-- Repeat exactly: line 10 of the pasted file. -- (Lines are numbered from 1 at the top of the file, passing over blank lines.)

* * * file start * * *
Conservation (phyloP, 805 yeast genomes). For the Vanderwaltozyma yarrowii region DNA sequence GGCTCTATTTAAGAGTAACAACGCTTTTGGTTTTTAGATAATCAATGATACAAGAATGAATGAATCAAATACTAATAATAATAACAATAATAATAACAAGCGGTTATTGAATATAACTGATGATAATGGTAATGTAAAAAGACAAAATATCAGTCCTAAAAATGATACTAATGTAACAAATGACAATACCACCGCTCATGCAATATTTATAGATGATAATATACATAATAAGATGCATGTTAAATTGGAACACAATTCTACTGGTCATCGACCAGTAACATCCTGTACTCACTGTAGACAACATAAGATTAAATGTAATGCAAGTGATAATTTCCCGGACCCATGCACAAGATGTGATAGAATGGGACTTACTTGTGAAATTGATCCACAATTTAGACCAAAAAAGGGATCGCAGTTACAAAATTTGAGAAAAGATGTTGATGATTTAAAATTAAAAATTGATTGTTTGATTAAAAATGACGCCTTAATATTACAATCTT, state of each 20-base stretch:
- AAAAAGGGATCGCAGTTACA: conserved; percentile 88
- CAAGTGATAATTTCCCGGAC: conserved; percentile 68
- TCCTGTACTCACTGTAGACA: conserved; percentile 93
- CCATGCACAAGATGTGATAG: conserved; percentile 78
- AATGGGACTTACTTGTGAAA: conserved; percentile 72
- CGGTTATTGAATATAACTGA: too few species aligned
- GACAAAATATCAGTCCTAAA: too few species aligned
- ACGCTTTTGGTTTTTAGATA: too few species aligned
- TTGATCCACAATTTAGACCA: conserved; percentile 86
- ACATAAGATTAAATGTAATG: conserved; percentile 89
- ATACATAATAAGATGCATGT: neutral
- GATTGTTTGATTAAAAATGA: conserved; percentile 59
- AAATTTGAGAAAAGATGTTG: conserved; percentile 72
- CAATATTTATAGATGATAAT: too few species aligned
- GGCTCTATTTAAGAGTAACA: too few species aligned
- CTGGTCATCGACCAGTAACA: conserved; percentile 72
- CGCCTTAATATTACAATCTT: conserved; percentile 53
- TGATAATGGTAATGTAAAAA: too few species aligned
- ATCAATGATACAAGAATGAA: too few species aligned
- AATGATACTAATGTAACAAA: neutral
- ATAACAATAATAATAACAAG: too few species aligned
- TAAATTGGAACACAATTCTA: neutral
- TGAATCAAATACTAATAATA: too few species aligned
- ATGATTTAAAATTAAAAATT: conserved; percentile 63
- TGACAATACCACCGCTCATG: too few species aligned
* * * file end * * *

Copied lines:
- TTGATCCACAATTTAGACCA: conserved; percentile 86